Non Kenyon Program Volunteers
Over 55 volunteers have taken part on the Naco, Cacaulapa, and El Paraíso Valley Archaeological Projects, the overarching research efforts in which the Kenyon-Honduras program operates. Backgrounds have varied from those with no archaeological field experience to others who have extensive familiarity with archaeological investigations, including CRM projects. The kind of experience you can expect on the program, and the level of support we can offer, depends in part on what you have done before and want to accomplish in Honduras.
If you are joining the project to learn about archaeology but have little or no prior field experience, then the opportunities available to you are analagous to those to which the undergraduates have access (see Research Projects). Your field training, like that of the students, begins with the direction of two trained local laborers in the excavation of a surface-visible construction. You will work close-by the undergraduates so that we can better support your initial efforts, answer questions, and offer advice. As your growing abilities warrant, and confidence allows, you will be charged with overseeing more excavators, eventually defining a project that you want to pursue. The last two months of the season are devoted to conducting this investigation, still under our overall supervision, but increasingly taking on responsibility for making important decisions and recording finds. At the end of the season, you will compose a short report outlining the nature and results of your fieldwork. This document, left with the Honduran government, will serve as a guide to whoever takes on the task of writing up formally your investigations (ideally, that should be you). In sum, you will: be exposed to all aspects of research in which members of the El Paraíso Archaeological Project are engaged; have the chance to put that knowledge into practice; and report on the results of your research. By following this schedule, you will get a sense of how the various facets of an archaeological field project fit together, from formulating a question, through conducting the fieldwork needed to address that query, to summarizing your findings in written form. You are not required to take the seminars offered on the Kenyon-Honduras program, but we encourage you to do so. These classes are designed to support student research and enhance the experience of living in Central America, and they will be of benefit to you on both counts. Since you are not paying tuition, however, Kenyon can not grant credit for any courses you may take, including the field research. Unfortunately, we can not offer volunteers with little archaeological background much financial support. We have to ask you to pay room and board (about $300 per month) as well as your own plane fare. You are welcome to join all fieldtrips on which we will be taking the students, but will have to cover your own expenses on each.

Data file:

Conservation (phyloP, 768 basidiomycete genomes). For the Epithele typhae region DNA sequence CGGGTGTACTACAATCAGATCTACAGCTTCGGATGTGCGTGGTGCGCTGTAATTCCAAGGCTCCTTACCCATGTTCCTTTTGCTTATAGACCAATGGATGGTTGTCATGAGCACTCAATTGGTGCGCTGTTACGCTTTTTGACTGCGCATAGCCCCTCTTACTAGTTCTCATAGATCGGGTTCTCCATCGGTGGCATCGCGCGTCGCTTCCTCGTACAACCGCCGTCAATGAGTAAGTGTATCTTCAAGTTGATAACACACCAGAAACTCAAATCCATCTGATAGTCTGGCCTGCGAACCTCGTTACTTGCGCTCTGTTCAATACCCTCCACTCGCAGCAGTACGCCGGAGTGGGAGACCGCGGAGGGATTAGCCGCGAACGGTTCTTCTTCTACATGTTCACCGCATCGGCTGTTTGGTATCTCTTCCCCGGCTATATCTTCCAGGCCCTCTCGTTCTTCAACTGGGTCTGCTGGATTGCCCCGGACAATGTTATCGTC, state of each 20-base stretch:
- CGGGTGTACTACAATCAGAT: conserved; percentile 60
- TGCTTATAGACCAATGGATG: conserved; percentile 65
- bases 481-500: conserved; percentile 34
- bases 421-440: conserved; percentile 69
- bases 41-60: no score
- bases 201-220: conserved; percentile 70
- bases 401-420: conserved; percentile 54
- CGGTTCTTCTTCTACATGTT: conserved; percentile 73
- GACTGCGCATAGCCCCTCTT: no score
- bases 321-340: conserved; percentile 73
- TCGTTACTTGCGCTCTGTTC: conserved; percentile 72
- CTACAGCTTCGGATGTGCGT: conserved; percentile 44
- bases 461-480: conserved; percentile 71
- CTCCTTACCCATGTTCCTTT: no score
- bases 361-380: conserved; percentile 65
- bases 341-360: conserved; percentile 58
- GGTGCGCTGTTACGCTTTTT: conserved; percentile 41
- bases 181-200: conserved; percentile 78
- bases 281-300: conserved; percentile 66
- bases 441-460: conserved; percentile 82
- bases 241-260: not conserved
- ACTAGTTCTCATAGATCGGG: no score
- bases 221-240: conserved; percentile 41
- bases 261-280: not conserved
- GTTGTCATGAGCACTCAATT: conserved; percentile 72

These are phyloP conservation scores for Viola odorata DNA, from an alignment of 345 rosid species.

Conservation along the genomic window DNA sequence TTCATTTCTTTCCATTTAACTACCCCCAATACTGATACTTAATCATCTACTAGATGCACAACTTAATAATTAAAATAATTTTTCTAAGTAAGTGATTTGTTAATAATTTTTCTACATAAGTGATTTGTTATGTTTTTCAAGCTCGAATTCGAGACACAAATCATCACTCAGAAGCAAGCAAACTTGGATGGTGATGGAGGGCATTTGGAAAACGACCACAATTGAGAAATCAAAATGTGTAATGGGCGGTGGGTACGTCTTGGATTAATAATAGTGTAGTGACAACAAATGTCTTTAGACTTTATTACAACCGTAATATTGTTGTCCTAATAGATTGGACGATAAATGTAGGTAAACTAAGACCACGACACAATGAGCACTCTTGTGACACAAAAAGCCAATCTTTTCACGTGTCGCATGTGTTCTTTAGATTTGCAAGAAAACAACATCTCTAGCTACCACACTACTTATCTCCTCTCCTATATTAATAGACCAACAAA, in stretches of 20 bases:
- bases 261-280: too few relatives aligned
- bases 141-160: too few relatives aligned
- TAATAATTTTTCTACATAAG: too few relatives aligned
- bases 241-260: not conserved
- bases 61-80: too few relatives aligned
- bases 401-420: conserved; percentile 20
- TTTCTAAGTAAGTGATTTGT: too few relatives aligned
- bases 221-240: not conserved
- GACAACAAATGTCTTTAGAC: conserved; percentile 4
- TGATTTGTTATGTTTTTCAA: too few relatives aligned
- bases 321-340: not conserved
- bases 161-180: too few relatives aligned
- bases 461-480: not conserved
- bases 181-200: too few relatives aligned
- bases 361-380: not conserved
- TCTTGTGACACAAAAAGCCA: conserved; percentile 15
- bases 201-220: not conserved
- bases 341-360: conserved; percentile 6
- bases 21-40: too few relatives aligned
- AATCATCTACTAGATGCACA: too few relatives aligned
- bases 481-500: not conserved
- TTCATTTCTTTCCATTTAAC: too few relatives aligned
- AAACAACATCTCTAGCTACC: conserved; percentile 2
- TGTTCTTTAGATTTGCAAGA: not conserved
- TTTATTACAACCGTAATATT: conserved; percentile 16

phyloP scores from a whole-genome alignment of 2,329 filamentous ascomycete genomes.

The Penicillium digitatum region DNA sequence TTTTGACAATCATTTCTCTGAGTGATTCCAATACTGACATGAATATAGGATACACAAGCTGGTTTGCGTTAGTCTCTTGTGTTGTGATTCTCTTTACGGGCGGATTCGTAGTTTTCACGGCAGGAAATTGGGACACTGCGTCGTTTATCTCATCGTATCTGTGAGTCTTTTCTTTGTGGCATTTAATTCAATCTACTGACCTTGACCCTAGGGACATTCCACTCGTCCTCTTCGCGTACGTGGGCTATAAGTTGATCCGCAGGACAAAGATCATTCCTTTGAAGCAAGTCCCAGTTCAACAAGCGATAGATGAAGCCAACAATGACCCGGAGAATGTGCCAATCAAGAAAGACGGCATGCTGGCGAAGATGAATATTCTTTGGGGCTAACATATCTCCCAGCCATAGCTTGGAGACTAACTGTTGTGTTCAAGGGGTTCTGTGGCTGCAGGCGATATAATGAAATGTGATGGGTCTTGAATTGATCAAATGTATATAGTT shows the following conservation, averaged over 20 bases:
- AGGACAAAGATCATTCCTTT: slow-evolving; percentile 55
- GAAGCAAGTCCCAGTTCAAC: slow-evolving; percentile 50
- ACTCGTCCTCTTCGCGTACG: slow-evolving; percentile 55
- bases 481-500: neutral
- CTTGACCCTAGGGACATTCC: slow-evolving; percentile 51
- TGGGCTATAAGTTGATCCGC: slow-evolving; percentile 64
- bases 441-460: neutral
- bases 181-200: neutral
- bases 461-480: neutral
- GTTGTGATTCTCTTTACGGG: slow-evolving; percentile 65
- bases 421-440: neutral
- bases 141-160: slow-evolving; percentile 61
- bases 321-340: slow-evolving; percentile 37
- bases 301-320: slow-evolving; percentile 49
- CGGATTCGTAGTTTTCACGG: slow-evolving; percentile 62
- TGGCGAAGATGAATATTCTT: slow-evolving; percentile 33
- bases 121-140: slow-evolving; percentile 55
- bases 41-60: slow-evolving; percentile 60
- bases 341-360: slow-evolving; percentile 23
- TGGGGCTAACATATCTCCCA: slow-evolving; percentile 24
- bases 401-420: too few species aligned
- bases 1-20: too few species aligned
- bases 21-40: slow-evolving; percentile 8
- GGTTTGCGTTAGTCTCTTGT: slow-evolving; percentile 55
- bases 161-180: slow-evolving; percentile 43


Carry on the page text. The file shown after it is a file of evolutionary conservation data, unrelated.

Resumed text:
If you are coming to the project with considerable field training, intent on honing your techniques, and expanding your field experiences, the situation is somewhat different. Under these circumstances, you will be asked to take on considerable research responsibilities after a relatively brief training period (the length of time spent in preparation depends largely on how familiar you are with the nature of deposits found, and field conditions that pertain, in southern Mesoamerica). Because we devote so much time and attention to working with undergraduates on the program, you may well find yourself working more-or-less independently on survey or directing excavations after only about a month in the field. We do not push people into situations where they feel uncomfortable, and no one takes on more responsibility than they feel ready to shoulder. Nonetheless, we are racing against time in the lower Cacaulapa valley and need to get as much work done as can be accomplished responsibly before the inevitable advent of the bulldozer (see The El Paraíso Project and the Naco Project). Please bear in mind that research and teaching are carried out simultaneously and you will be living with about eight undergraduates along with a few other volunteers who do not have your experience or commitment to the field (at least not yet). Undergraduates on the project also average around 20 years old and have the interests of people that age. If you think that relating to such individuals, living and working with them on a daily basis, will be difficult, then think twice about applying. Should you decide to persevere, we may be able to offer you some support. It may amount to no more than covering your room and board and, possibly, paying a small stipend (about $25/weekly for 20 weeks). If you are looking for a topic suitable for a MA or PhD thesis, please contact us with your ideas (see The Directors for addresses). Seven MA and seven doctoral theses were completed, or are ongoing, based on original research carried out under these on the Naco & lower CacaulapaValley Projects. The same is true for 4 undergraduate and 2 Masters theses on the El Paraíso Project.
We ask that all interested persons fill out the Volunteer Application Form (which includes both a medical emergency authorization form and a release form), submit two letters of recommendation, and obtain confirmation from a doctor that participation on the project will not endanger your health. Volunteers will be chosen to fill positions within the two main categories of inexperienced and experienced based on criteria of interest, seriousness of purpose, and maturity (in all cases) as well as levels of proven ability (for those seeking supervisory positions).